Is it a seizure?

Pediatrician Wendy Mitchell, MD Neurology, shares advice for parents on how to tell if your child has had a seizure and explains the things that are commonly mistaken as a seizure in children
How To Tell If Your Child Had A Seizure
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Is it a seizure?

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Lots of things cause people to lose consciousness or suddenly lose function. The most obvious one is fainting or syncope. A person who has syncope is losing consciousness because they are losing blood supply to their brain or they are losing oxygen to their brain as the primary event. A person who is having a seizure is having the loss of consciousness because of the abnormal electrical activity in the brain. In one case, the primary problem is loss of blood flow or oxygen. In the other case, the primary problem is an electrical disturbance. So the most common thing we see mistaken for seizures or even that actually precipitates a brief seizure is fainting. Now, what makes people faint? The benign things that are very, very common are things like getting a blood test, seeing your blood when you have cut your finger, pain, something suddenly surprising you in a way that you don´t expect, even a minor pain like crunching your finger in the door or the other fairly common things are things like standing at attention for too long a time, standing in a warm room for too long a time, or the one that people don´t commonly recognize is what is called hair combing syncope. And that is typically where mostly little girls are standing in front of mom getting their hair done or braided and mom is not looking at their face because they are facing away from them and they suddenly go down. And that is fainting from standing still too long essentially and from having their hair pulled. And you actually can precipitate a brief convulsion. Now, that´s not a seizure in the sense of an epileptic seizure. The other things that commonly get mistaken for seizures are behavior problems. So people fairly often send me a patient and say this child has rage attacks and horrible temper tantrums, couldn´t this be epilepsy? And about 99.9% of the time the answer is no, it is not epilepsy. Maybe they also have epilepsy, but those episodes where they get mad at mom or they get mad at their brother or sister and wacking their friend upside the head or throwing their toys out the window, that is not seizure. Seizures do not hardly ever cause purposeful misbehavior. They may cause agitation. They may cause somebody to fight against being restrained or held down during a seizure. But they don´t cause somebody to get agitated and injure somebody else or hit somebody else or break something.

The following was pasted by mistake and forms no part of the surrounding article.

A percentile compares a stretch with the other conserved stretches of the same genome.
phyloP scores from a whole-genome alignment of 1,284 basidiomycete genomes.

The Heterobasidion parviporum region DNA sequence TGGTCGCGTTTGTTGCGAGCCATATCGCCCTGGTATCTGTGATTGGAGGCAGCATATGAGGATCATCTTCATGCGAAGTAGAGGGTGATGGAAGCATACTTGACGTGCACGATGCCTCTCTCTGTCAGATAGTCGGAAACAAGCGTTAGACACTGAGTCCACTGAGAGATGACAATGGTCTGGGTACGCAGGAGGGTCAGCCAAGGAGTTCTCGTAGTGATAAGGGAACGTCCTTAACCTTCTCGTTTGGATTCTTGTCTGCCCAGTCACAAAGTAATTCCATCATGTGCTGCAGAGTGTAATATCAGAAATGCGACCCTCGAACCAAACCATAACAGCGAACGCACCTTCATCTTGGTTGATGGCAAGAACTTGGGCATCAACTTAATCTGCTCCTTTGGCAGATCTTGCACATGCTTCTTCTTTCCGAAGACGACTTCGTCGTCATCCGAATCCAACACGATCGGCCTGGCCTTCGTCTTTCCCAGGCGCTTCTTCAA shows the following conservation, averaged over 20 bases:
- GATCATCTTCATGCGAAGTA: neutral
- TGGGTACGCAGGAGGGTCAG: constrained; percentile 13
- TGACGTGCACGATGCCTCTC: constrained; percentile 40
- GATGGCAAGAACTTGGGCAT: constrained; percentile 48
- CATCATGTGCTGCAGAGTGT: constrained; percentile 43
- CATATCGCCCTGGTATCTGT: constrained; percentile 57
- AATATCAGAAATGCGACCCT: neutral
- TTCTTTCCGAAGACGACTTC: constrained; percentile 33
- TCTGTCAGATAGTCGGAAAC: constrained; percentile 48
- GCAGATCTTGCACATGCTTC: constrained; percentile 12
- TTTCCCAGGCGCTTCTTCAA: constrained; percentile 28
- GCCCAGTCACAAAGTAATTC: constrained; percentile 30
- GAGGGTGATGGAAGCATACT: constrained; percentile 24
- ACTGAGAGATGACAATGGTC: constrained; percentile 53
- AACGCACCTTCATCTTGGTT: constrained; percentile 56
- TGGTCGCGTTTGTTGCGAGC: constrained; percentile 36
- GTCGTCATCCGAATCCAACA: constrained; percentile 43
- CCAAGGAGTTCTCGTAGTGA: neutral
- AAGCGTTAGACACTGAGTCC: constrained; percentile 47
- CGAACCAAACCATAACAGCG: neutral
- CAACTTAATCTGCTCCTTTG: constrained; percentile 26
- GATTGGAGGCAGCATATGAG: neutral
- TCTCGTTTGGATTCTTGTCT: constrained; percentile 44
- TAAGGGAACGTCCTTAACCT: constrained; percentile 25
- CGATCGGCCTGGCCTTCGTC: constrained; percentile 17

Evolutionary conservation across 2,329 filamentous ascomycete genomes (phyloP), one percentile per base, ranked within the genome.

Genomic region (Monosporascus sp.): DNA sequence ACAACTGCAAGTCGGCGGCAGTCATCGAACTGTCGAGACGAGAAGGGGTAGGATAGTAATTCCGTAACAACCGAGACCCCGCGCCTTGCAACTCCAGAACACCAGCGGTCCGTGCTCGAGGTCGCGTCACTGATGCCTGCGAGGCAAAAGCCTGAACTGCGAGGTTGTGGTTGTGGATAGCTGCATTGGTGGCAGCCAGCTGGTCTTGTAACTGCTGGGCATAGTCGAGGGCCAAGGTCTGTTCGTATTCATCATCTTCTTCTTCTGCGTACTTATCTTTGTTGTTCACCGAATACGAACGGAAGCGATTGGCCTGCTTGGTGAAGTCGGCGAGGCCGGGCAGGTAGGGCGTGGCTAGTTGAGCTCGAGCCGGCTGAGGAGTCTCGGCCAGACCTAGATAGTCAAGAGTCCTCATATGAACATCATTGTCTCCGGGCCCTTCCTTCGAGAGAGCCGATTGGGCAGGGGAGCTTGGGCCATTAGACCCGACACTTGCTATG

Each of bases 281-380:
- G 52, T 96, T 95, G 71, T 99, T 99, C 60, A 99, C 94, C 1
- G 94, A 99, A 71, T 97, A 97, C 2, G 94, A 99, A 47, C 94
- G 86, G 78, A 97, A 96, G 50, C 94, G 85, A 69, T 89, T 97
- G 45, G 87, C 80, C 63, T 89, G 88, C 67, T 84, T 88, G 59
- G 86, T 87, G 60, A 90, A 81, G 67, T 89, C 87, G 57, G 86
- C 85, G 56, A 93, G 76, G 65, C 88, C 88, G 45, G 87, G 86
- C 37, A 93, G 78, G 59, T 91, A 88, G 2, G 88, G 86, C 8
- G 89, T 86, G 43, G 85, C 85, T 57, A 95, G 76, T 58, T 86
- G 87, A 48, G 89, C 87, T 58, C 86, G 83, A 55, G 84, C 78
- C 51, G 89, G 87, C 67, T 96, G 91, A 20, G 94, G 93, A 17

Pediatrician Wendy Mitchell, MD Neurology, shares advice for parents on how to tell if your child has had a seizure and explains the things that are commonly mistaken as a seizure in children

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Wendy Mitchell, MD

Pediatrician, Neurology, Children’s Hospital Los Angeles

Wendy Mitchell, MD, is Professor of Clinical Neurology, Keck School of Medicine, University of Southern California. She is acting Division Head of Neurology at Childrens Hospital Los Angeles, where she has practiced for over 30 years. She is a native of Los Angeles. Her current research interests include cognitive and behavioral aspects of childhood epilepsy, clinical research in anticonvulsants, and a rare immune-mediated syndrome, opsoclonus-myoclonus (or dancing eyes syndrome). In her free time she enjoys scuba diving and yoga.

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